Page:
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How to swim 100 100s

For many swimmers there’s something appealing about swimming 100m 100 times in a row. When long distance swimmers complete a training session of this magnitude they often record it in their blogs and according to Daily News of Open Water Swimming, it seems the training set has a long history. We’ve also read about triathletes who do this set as a birthday treat. As a means of covering 10km in a pool-based training session it’s admirably straightforward and, for open water swimmers, it’s a great test of pacing skills and mental and physical endurance. You can consider it as a stand-alone goal or use it as part of your training for a long-distance open water swim. But how difficult is it?

Firstly, how good a swimmer do you need to be to contemplate such a training session?

For elite level swimmers regularly covering 50km or more per week, the set could be completed by extending a regular 2-hour session by 30 minutes or so and the distance wouldn’t cause any problems. For the rest of us it will present more of a challenge.
If you typically swim 3 to 4 times per week for an hour or more and have been doing so for 6 months you should be able to complete the distance without any additional training provided you’re not susceptible to any swimming induced injuries. It will simply be a case of finding the time, making sure you have enough to eat and drink to get you through and starting at and maintaining an appropriate pace.

If you swim less than 3 times per week the distance may still be achievable. The key will be finding a sustainable pace, and having the time and will-power to keep plugging away. However, it may be better to set 100 100s as a medium term goal and build to it over a couple of months. If you think you can do it, you probably can.

Secondly, how do you go about it?

Step 1. Prepare yourself physically and mentally for the task. Depending on your fitness level, this could mean anything from just turning up to a few days of relatively light training and some carbo-loading or some longer-term training. You could also try visualisation techniques and imagine yourself swimming and completing the distance.

Step 2. Tell people you’re going to do it – you’ll be much less likely to give up if you’ve told someone you’re going to swim 10km, and you may even find some other crazy person to join you, perhaps for the first or last 50 100s, if not for all.

Step 3. Have a nutrition plan. This doesn’t need to be complicated and will depend how long you will be swimming but a couple of litres of water and some energy gels or bars will be plenty for most people. Make sure you have everything you need before you swim and perhaps put it all in an empty ice-cream container or something to leave at the end of the pool.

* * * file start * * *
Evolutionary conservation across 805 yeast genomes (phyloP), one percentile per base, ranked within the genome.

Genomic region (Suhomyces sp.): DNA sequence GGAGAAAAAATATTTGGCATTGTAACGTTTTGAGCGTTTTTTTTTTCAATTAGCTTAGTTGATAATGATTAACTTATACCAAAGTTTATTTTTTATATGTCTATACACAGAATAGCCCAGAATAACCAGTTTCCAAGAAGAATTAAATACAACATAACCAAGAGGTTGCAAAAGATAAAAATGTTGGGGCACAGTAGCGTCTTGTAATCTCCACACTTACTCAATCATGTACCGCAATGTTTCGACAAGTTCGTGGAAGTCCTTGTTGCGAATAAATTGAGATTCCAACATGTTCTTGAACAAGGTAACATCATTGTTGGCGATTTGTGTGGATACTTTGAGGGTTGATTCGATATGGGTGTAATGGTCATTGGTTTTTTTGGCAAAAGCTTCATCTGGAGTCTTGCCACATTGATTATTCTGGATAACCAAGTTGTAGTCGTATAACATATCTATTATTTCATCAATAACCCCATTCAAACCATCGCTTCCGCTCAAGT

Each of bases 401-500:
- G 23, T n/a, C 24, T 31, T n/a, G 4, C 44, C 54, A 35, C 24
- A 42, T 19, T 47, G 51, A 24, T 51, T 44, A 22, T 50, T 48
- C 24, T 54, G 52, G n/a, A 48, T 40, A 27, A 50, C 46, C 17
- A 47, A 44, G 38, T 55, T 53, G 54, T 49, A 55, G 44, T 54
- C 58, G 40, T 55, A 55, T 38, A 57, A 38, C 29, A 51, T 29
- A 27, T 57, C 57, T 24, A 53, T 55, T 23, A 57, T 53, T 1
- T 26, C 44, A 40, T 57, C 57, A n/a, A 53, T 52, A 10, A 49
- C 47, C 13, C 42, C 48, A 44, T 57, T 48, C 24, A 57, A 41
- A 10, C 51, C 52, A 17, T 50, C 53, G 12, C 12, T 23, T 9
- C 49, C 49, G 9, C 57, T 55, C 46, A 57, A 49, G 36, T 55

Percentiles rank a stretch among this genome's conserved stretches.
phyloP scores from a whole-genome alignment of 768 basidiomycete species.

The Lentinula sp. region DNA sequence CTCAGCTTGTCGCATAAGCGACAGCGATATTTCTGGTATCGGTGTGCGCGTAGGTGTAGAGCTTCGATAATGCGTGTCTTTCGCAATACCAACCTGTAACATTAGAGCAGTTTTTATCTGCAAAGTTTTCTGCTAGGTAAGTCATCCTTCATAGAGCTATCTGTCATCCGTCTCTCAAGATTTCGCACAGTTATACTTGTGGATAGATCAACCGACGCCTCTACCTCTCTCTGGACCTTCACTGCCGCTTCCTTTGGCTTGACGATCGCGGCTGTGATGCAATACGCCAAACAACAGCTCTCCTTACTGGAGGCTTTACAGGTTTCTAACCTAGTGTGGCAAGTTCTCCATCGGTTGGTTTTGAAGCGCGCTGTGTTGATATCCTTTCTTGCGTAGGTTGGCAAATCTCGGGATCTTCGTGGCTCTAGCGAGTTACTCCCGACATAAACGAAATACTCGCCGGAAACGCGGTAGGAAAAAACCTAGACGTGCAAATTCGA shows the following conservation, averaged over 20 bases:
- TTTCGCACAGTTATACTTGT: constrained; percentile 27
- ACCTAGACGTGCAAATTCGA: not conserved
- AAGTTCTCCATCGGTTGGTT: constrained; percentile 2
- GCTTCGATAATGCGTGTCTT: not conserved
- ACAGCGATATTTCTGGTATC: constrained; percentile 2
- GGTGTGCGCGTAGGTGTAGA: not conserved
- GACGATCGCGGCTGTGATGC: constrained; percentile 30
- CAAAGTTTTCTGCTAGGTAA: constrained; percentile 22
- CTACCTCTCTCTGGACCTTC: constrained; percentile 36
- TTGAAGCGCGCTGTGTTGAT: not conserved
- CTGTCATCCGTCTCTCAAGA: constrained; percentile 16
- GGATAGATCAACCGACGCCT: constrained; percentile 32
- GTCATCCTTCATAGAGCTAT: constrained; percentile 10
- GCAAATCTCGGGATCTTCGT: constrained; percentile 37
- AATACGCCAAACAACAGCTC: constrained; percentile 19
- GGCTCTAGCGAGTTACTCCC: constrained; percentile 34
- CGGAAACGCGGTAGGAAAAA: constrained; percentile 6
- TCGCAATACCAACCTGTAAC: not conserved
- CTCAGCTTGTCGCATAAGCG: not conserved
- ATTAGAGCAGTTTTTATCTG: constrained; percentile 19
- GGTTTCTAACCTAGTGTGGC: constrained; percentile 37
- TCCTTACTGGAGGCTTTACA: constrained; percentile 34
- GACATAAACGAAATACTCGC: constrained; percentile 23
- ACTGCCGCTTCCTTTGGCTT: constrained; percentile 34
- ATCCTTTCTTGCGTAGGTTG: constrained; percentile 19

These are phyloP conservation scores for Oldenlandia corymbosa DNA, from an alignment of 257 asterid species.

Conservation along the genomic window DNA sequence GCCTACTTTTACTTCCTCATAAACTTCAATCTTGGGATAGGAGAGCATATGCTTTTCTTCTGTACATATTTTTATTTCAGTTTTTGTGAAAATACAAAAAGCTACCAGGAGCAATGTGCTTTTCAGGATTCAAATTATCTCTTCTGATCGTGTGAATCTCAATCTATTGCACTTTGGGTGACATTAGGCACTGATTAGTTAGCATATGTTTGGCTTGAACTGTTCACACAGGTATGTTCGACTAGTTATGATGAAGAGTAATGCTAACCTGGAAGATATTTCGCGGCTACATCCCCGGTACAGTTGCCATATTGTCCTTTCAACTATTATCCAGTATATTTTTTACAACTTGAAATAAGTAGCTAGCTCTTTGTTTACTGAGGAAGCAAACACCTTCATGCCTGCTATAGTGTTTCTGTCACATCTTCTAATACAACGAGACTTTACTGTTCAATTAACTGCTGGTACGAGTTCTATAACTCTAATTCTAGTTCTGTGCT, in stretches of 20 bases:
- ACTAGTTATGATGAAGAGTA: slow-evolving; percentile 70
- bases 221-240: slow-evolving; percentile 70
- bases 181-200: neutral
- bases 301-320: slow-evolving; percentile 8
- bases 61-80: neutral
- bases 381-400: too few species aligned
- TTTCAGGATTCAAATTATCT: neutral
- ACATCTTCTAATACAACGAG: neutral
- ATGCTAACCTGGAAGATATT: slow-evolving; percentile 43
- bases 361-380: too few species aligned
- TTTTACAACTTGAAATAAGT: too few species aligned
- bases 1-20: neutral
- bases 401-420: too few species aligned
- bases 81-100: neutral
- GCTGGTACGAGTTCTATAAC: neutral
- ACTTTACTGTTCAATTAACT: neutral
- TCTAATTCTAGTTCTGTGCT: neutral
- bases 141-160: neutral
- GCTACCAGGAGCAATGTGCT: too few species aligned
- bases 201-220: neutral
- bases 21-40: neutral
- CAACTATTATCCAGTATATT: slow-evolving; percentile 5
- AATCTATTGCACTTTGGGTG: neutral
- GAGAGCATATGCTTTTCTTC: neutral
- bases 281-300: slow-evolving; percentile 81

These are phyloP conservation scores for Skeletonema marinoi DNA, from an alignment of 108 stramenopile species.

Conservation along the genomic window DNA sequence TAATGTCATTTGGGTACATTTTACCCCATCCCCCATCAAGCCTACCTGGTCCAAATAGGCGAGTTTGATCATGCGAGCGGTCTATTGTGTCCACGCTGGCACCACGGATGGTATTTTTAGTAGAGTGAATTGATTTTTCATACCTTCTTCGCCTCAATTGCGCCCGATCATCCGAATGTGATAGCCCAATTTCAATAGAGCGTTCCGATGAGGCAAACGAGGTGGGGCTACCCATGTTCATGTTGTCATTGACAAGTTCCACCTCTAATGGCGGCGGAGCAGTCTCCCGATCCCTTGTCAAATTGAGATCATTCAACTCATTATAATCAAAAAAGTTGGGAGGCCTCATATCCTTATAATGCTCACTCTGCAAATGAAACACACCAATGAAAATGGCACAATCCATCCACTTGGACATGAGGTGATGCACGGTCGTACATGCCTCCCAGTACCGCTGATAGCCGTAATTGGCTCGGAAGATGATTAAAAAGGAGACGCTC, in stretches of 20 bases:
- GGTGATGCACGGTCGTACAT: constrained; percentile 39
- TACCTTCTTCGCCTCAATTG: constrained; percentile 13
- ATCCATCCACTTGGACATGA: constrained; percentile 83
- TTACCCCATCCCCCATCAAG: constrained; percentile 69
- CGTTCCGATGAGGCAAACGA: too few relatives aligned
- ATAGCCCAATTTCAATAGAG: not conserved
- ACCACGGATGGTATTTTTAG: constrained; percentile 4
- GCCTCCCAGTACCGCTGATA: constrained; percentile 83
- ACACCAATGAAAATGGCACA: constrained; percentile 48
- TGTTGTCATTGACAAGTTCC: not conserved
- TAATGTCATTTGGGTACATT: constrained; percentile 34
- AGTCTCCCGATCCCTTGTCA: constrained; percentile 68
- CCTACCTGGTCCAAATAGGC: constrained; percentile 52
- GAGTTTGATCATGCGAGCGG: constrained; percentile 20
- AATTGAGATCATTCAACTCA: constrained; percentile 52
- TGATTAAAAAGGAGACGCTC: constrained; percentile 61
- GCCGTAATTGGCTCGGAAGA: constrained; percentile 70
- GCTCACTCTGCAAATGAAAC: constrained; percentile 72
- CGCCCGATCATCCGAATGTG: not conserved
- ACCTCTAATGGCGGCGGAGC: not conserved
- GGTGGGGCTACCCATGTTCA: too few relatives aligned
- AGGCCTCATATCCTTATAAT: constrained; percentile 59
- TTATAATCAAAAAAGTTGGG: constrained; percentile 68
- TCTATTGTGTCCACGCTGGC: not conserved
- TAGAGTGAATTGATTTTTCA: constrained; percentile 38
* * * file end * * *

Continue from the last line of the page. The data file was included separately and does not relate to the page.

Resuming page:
Step 4. Plan the swim. What will be your sustainable pace for each 100m and how much rest do you want after each? We suggest your 1500m race pace plus around 10s per 100m would be a sensible pace target, and 15s to 20s rest after each 100. So, if you swim 1500m in 25 minutes your pace is 1m40 per 100m so aim to swim each 100m in 1m50 and then take 20s rest. Also, decide whether you will stick to the same pace and intervals throughout or add some variety. We prefer the latter approach but that’s because we have trouble counting otherwise – see our suggested approach below. Finally, schedule in a couple of toilet breaks if you think you might need them . See below for the schedule I followed.

Step 5. err… swim.

Step 6. Recover and celebrate. Allow yourself a rest day or a couple of very light training sessions before resuming your normal training.

Sample swim schedule
1. 10x100m FC easy/warm up pace, + 10s rest after each 100m
2. Straight into 10x100m FC 1500m pace + 10s with 15s rest after each
3. Straight into 10x100m FC 1500m pace + 5s with 20s rest after each
4. Straight into 10x100m FC 1500m pace with 25s rest after each
Toilet break (5 minutes max)
5. 10x100m FC 1500m pace + 10s with 15s rest after each 100m
6. Straight into 10x100m FC 1500m pace + 5s with 15s rest after each
7. Straight into 10x100m FC 1500m pace with 15s rest after each
8. Straight into 10x100m FC at max sustainable pace with 5-10s rest after each
Toilet break (5 minutes max)
9. 10x100m FC 1500m pace + 10s with 15s rest after each 100m
10. 10x100m FC on same swim and rest interval as set 9 but each 100m faster than the previous one.

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Outdoor Swimmer is the magazine for outdoor swimmers by outdoor swimmers. We write about fabulous wild swimming locations, amazing swim challenges, swim training advice and swimming gear reviews.